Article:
Commerce Department Seeks Comments on Outcome-Based Privacy Protections
The government wants to focus on what consumers should broadly expect from companies, not the methods for getting there.
The Commerce Department released a broad call for public feedback Tuesday focused on how companies should protect citizens’ privacy and what role the government should play.
The request for comments is focused on a series of desired outcomes that the government wants to achieve for data privacy rather than specific privacy practices companies should adhere to.
The request’s starting premise is that companies will and should adopt different privacy practices depending on the company’s core service, the sensitivity and volume of the data it collects and other factors.
Other outcomes include that companies should minimize the amount of data they collect from consumers and take reasonable actions to secure that data at all points.
That outcome-based approach stands in contrast to a more stringent privacy mandate recently passed in California and the European Union’s General Data Protection Regulation, which was implemented in May.
This patchwork of different privacy requirements in different jurisdictions can be onerous for companies and stifle innovation, the Commerce Department argues.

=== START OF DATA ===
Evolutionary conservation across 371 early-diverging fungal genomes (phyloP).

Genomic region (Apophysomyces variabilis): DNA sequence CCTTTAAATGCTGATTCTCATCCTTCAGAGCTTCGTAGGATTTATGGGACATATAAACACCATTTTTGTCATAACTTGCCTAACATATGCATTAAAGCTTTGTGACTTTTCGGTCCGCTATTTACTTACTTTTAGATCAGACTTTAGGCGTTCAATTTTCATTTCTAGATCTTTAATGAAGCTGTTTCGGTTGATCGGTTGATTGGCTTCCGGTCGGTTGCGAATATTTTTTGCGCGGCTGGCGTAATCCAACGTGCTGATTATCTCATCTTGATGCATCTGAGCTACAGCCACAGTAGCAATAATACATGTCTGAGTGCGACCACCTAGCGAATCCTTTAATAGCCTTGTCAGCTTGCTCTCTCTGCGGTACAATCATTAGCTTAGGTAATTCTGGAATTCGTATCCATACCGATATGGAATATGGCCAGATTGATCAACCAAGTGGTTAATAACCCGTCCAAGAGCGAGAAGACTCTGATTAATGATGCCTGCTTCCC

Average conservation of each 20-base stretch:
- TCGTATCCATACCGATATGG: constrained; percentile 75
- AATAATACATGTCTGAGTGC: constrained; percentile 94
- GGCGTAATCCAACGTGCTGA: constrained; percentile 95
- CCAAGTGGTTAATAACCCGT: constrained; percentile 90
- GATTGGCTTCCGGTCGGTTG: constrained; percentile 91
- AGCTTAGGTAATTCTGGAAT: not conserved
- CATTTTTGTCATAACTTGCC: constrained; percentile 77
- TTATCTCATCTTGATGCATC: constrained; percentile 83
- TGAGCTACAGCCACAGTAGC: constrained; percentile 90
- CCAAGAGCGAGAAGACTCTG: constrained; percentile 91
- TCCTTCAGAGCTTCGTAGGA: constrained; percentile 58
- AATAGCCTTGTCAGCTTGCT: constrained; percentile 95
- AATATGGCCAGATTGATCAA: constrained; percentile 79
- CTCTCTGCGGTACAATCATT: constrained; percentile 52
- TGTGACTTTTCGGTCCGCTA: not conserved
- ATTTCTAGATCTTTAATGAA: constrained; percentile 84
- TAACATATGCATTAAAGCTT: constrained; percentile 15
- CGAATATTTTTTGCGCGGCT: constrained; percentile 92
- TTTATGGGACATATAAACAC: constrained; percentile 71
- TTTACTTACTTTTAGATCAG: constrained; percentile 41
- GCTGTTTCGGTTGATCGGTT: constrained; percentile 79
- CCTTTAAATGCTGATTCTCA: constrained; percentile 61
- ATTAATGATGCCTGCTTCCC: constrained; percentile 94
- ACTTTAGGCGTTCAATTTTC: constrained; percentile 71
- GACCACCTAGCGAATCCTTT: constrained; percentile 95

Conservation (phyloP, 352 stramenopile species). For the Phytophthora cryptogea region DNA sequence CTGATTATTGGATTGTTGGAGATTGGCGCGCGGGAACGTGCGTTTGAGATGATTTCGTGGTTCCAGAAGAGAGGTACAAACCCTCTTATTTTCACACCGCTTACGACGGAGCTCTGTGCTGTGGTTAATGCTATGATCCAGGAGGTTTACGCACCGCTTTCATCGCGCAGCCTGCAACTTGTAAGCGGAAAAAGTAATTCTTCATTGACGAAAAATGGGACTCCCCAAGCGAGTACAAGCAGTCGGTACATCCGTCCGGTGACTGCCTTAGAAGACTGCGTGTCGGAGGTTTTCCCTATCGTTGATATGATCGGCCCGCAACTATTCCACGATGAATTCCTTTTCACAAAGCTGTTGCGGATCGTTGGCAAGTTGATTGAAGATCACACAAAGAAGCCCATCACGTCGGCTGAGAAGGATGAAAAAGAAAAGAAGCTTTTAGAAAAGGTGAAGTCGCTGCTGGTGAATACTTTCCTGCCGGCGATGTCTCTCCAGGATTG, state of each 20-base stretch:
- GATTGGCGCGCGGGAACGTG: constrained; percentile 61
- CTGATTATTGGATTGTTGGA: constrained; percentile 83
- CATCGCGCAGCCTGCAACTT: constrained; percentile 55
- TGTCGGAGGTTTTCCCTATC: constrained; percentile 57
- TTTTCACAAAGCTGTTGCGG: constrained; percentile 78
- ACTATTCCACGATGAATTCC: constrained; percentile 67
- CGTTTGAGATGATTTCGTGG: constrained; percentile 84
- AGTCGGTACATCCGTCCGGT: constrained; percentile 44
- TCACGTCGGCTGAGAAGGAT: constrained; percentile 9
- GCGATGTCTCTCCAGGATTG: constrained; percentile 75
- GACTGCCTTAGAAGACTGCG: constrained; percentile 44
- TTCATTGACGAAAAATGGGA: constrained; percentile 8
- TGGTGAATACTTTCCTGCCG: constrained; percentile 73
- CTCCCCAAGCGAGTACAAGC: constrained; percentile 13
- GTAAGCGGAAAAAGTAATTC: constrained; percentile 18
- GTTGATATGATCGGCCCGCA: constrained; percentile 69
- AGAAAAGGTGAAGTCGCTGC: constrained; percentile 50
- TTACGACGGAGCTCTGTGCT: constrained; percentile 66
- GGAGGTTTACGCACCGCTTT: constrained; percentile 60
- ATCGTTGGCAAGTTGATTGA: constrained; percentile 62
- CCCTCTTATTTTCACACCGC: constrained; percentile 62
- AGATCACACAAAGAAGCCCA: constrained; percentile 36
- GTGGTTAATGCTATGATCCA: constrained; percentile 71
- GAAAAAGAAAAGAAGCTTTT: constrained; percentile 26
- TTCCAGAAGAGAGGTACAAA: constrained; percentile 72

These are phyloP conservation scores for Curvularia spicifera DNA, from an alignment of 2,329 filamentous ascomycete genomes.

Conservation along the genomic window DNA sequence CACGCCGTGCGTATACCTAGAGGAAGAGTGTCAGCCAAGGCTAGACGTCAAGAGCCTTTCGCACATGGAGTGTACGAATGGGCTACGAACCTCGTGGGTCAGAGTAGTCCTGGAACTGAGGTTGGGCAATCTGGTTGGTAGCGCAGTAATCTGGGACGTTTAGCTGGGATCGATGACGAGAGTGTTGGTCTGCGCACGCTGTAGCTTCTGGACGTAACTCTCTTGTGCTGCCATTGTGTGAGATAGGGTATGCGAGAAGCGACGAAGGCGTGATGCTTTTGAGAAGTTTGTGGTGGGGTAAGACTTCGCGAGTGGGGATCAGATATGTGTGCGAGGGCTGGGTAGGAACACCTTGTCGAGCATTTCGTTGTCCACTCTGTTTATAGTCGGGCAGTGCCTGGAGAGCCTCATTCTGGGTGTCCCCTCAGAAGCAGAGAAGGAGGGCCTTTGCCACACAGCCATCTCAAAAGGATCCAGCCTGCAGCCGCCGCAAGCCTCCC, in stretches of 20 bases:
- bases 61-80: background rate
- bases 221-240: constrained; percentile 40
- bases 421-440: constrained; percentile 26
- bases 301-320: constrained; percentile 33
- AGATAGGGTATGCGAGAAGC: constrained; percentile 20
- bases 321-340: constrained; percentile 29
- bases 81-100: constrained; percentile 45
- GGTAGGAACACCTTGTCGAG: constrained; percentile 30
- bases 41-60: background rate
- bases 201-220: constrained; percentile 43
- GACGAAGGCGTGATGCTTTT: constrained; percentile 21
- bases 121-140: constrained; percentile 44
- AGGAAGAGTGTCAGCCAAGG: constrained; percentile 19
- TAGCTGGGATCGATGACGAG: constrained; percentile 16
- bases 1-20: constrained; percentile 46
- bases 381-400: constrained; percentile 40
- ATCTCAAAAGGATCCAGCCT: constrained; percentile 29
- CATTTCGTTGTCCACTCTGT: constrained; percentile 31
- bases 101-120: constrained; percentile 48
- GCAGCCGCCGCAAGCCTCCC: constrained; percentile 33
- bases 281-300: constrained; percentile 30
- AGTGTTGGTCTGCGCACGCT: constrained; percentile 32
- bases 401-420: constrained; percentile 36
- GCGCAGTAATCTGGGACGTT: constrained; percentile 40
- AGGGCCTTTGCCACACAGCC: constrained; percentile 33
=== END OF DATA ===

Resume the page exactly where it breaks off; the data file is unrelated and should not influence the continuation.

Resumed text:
“We are actively witnessing the production of a patchwork of competing and contradictory baseline laws,” the request states. “This emerging patchwork harms the American economy and fails to improve privacy outcomes for individuals, who may be unaware of what their privacy protections are, and who may not have equal protections, depending on where the user lives.”
The request for comment won quick praise from industry groups, including USTelecom and The Software Alliance and the Information Technology Industry Council.
“What we need most is clear and consistent privacy rules that apply equally to all companies that interact with consumers through the internet,” USTelecom CEO Jonathan Spalter said in a statement.
The request for comment will be formally published Wednesday in the Federal Register.
NEXT STORY: DHS Needs More Data to Help Stop Bioterrorism